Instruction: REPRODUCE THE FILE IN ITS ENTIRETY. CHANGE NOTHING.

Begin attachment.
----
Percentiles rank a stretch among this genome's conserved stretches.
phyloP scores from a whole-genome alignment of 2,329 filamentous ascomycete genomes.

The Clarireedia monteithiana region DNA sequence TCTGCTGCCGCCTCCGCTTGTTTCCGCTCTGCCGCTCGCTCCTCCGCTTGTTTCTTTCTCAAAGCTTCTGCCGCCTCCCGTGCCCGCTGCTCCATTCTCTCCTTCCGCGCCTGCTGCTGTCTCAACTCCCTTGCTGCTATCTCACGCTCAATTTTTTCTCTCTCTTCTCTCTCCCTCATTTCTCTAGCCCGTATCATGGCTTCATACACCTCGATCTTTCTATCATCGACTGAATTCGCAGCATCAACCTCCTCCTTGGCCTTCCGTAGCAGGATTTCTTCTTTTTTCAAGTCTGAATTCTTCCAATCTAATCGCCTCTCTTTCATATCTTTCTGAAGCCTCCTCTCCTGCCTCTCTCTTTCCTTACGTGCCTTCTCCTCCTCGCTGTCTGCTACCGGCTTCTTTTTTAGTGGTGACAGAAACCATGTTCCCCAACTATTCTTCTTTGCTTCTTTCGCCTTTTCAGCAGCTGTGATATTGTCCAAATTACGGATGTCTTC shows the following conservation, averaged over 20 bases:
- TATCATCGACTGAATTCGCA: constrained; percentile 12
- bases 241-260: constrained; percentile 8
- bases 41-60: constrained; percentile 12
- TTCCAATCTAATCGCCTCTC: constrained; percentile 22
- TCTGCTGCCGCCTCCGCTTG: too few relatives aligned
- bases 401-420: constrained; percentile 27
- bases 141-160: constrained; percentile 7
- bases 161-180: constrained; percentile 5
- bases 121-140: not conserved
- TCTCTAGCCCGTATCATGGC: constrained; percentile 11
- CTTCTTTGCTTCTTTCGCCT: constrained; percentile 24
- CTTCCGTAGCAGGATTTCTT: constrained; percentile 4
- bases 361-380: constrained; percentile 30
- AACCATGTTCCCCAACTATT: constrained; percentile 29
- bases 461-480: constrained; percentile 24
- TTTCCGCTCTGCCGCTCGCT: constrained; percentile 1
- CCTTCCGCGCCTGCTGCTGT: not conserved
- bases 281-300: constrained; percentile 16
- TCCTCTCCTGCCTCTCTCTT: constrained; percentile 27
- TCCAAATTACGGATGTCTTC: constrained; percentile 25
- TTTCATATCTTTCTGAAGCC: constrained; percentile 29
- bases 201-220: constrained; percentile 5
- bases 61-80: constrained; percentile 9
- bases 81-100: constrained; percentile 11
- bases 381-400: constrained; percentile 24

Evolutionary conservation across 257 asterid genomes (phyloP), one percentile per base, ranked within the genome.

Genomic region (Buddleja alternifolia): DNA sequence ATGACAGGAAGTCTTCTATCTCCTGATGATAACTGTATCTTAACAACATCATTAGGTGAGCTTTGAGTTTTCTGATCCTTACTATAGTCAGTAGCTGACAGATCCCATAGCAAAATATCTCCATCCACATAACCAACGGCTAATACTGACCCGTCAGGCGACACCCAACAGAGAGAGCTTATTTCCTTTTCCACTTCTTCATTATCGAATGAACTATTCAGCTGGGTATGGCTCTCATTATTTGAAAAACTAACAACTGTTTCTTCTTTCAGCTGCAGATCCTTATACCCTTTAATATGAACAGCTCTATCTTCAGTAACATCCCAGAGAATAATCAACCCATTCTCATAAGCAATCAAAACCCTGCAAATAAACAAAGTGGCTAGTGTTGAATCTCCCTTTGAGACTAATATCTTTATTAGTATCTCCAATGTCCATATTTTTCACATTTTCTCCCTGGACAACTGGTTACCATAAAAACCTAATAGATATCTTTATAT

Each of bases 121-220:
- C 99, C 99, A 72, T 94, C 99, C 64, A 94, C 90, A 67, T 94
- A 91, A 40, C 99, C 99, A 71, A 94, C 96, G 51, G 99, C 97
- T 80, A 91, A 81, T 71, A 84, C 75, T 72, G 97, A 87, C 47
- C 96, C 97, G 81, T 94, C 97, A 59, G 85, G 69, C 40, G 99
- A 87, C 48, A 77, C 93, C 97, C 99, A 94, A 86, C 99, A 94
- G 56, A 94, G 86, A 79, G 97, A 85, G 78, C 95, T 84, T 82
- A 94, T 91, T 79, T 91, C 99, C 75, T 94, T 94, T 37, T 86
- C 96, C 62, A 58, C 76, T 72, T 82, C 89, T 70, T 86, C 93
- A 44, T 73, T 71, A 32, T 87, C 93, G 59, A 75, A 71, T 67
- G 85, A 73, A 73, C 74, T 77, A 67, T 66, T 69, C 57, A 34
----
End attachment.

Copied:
Percentiles rank a stretch among this genome's conserved stretches.
phyloP scores from a whole-genome alignment of 2,329 filamentous ascomycete genomes.

The Clarireedia monteithiana region DNA sequence TCTGCTGCCGCCTCCGCTTGTTTCCGCTCTGCCGCTCGCTCCTCCGCTTGTTTCTTTCTCAAAGCTTCTGCCGCCTCCCGTGCCCGCTGCTCCATTCTCTCCTTCCGCGCCTGCTGCTGTCTCAACTCCCTTGCTGCTATCTCACGCTCAATTTTTTCTCTCTCTTCTCTCTCCCTCATTTCTCTAGCCCGTATCATGGCTTCATACACCTCGATCTTTCTATCATCGACTGAATTCGCAGCATCAACCTCCTCCTTGGCCTTCCGTAGCAGGATTTCTTCTTTTTTCAAGTCTGAATTCTTCCAATCTAATCGCCTCTCTTTCATATCTTTCTGAAGCCTCCTCTCCTGCCTCTCTCTTTCCTTACGTGCCTTCTCCTCCTCGCTGTCTGCTACCGGCTTCTTTTTTAGTGGTGACAGAAACCATGTTCCCCAACTATTCTTCTTTGCTTCTTTCGCCTTTTCAGCAGCTGTGATATTGTCCAAATTACGGATGTCTTC shows the following conservation, averaged over 20 bases:
- TATCATCGACTGAATTCGCA: constrained; percentile 12
- bases 241-260: constrained; percentile 8
- bases 41-60: constrained; percentile 12
- TTCCAATCTAATCGCCTCTC: constrained; percentile 22
- TCTGCTGCCGCCTCCGCTTG: too few relatives aligned
- bases 401-420: constrained; percentile 27
- bases 141-160: constrained; percentile 7
- bases 161-180: constrained; percentile 5
- bases 121-140: not conserved
- TCTCTAGCCCGTATCATGGC: constrained; percentile 11
- CTTCTTTGCTTCTTTCGCCT: constrained; percentile 24
- CTTCCGTAGCAGGATTTCTT: constrained; percentile 4
- bases 361-380: constrained; percentile 30
- AACCATGTTCCCCAACTATT: constrained; percentile 29
- bases 461-480: constrained; percentile 24
- TTTCCGCTCTGCCGCTCGCT: constrained; percentile 1
- CCTTCCGCGCCTGCTGCTGT: not conserved
- bases 281-300: constrained; percentile 16
- TCCTCTCCTGCCTCTCTCTT: constrained; percentile 27
- TCCAAATTACGGATGTCTTC: constrained; percentile 25
- TTTCATATCTTTCTGAAGCC: constrained; percentile 29
- bases 201-220: constrained; percentile 5
- bases 61-80: constrained; percentile 9
- bases 81-100: constrained; percentile 11
- bases 381-400: constrained; percentile 24

Evolutionary conservation across 257 asterid genomes (phyloP), one percentile per base, ranked within the genome.

Genomic region (Buddleja alternifolia): DNA sequence ATGACAGGAAGTCTTCTATCTCCTGATGATAACTGTATCTTAACAACATCATTAGGTGAGCTTTGAGTTTTCTGATCCTTACTATAGTCAGTAGCTGACAGATCCCATAGCAAAATATCTCCATCCACATAACCAACGGCTAATACTGACCCGTCAGGCGACACCCAACAGAGAGAGCTTATTTCCTTTTCCACTTCTTCATTATCGAATGAACTATTCAGCTGGGTATGGCTCTCATTATTTGAAAAACTAACAACTGTTTCTTCTTTCAGCTGCAGATCCTTATACCCTTTAATATGAACAGCTCTATCTTCAGTAACATCCCAGAGAATAATCAACCCATTCTCATAAGCAATCAAAACCCTGCAAATAAACAAAGTGGCTAGTGTTGAATCTCCCTTTGAGACTAATATCTTTATTAGTATCTCCAATGTCCATATTTTTCACATTTTCTCCCTGGACAACTGGTTACCATAAAAACCTAATAGATATCTTTATAT

Each of bases 121-220:
- C 99, C 99, A 72, T 94, C 99, C 64, A 94, C 90, A 67, T 94
- A 91, A 40, C 99, C 99, A 71, A 94, C 96, G 51, G 99, C 97
- T 80, A 91, A 81, T 71, A 84, C 75, T 72, G 97, A 87, C 47
- C 96, C 97, G 81, T 94, C 97, A 59, G 85, G 69, C 40, G 99
- A 87, C 48, A 77, C 93, C 97, C 99, A 94, A 86, C 99, A 94
- G 56, A 94, G 86, A 79, G 97, A 85, G 78, C 95, T 84, T 82
- A 94, T 91, T 79, T 91, C 99, C 75, T 94, T 94, T 37, T 86
- C 96, C 62, A 58, C 76, T 72, T 82, C 89, T 70, T 86, C 93
- A 44, T 73, T 71, A 32, T 87, C 93, G 59, A 75, A 71, T 67
- G 85, A 73, A 73, C 74, T 77, A 67, T 66, T 69, C 57, A 34